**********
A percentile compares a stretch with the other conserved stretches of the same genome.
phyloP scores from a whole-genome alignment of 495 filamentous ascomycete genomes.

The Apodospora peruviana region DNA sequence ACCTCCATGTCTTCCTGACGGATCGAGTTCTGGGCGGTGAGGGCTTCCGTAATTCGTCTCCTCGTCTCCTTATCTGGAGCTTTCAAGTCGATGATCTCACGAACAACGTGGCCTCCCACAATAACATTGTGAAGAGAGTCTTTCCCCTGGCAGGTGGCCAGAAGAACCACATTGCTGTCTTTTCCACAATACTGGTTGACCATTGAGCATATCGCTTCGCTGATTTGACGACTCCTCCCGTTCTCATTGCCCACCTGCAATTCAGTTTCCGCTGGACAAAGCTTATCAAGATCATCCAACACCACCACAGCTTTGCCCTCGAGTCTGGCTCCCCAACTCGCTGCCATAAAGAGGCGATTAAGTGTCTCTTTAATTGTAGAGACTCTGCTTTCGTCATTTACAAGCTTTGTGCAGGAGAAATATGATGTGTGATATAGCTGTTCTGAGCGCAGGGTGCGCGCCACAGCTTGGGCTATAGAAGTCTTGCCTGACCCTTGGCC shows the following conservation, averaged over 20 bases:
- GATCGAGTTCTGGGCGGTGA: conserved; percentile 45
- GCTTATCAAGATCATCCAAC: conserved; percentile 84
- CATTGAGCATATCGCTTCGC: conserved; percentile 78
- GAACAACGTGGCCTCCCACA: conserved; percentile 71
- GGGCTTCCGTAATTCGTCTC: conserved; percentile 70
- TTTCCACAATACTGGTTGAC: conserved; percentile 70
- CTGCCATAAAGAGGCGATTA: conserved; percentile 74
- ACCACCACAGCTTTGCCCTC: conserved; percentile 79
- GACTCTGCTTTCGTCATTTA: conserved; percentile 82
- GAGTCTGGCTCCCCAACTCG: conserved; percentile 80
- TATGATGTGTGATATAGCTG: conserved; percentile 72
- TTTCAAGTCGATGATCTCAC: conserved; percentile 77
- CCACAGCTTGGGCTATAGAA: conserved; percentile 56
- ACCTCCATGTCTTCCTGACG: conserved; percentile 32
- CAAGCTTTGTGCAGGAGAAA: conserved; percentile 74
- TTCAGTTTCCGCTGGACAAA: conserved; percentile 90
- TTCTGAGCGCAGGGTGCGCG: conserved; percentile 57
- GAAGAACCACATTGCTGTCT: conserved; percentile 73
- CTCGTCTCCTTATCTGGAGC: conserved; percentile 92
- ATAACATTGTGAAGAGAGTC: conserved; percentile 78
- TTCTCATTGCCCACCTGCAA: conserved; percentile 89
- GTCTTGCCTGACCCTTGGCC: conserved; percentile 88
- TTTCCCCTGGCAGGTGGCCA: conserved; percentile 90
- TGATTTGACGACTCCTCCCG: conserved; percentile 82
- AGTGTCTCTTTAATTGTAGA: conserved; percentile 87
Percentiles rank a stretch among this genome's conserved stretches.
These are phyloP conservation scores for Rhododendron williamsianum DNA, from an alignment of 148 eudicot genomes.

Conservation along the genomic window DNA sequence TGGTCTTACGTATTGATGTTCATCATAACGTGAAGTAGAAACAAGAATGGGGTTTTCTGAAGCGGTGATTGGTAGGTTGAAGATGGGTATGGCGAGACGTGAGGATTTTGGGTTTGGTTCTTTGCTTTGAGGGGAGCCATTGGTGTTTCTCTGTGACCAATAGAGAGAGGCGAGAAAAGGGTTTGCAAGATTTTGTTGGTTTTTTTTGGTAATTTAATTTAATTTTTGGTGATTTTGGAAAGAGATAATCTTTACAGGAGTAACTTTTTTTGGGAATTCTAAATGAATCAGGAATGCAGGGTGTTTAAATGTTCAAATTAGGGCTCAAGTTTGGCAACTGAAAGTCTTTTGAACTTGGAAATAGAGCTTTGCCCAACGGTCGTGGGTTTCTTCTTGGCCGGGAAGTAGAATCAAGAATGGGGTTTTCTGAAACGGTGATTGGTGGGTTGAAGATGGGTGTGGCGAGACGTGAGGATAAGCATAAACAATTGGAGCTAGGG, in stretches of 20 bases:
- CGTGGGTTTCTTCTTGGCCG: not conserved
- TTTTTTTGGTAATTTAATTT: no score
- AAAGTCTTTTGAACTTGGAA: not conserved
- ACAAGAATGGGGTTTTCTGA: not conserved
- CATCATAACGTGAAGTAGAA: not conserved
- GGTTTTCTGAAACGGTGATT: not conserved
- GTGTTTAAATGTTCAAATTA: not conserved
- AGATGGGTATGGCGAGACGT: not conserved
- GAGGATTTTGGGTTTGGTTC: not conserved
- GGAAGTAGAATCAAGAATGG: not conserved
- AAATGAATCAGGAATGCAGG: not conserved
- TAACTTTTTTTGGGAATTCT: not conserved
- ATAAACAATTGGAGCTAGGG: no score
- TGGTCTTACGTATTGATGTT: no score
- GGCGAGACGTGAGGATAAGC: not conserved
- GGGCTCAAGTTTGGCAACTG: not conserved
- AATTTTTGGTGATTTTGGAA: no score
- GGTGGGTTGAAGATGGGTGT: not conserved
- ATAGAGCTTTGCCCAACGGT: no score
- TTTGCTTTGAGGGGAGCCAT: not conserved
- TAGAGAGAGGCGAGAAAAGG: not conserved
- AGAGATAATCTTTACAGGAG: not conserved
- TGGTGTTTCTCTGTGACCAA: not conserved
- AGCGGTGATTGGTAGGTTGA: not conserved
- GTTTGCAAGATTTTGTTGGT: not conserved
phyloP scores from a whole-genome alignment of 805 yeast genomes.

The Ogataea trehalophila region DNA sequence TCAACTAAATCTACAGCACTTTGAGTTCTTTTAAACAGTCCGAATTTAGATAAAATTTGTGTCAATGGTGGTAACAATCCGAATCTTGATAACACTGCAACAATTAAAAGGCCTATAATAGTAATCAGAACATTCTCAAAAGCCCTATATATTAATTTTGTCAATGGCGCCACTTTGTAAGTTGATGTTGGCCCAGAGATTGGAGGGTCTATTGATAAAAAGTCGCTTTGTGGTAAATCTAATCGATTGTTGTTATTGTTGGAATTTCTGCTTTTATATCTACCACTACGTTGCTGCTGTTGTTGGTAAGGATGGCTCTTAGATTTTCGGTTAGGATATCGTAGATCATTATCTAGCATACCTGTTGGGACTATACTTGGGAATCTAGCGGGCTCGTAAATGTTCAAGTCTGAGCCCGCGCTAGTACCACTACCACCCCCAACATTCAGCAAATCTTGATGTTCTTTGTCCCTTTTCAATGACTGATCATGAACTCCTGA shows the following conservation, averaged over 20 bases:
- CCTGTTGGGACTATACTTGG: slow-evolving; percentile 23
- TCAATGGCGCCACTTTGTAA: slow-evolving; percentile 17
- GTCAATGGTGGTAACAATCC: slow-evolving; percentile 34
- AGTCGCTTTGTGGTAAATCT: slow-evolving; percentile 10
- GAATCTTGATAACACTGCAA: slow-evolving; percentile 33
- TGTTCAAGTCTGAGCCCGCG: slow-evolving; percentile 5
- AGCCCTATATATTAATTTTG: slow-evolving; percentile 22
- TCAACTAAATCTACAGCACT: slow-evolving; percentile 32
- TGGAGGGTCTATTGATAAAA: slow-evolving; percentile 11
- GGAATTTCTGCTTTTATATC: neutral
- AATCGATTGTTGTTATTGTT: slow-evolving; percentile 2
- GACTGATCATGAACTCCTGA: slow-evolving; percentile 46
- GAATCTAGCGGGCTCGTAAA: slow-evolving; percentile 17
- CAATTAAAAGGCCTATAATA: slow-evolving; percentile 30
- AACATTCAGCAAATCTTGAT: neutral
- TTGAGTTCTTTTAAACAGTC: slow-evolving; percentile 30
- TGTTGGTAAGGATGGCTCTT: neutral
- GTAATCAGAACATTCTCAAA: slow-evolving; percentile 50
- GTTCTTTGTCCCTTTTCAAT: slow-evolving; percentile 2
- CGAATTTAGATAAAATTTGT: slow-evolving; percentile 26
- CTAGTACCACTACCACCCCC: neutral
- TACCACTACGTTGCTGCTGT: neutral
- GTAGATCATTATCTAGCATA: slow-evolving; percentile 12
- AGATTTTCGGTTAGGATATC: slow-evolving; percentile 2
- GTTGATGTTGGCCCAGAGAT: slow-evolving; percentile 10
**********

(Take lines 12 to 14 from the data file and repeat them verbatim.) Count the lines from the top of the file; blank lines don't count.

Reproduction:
- GACTCTGCTTTCGTCATTTA: conserved; percentile 82
- GAGTCTGGCTCCCCAACTCG: conserved; percentile 80
- TATGATGTGTGATATAGCTG: conserved; percentile 72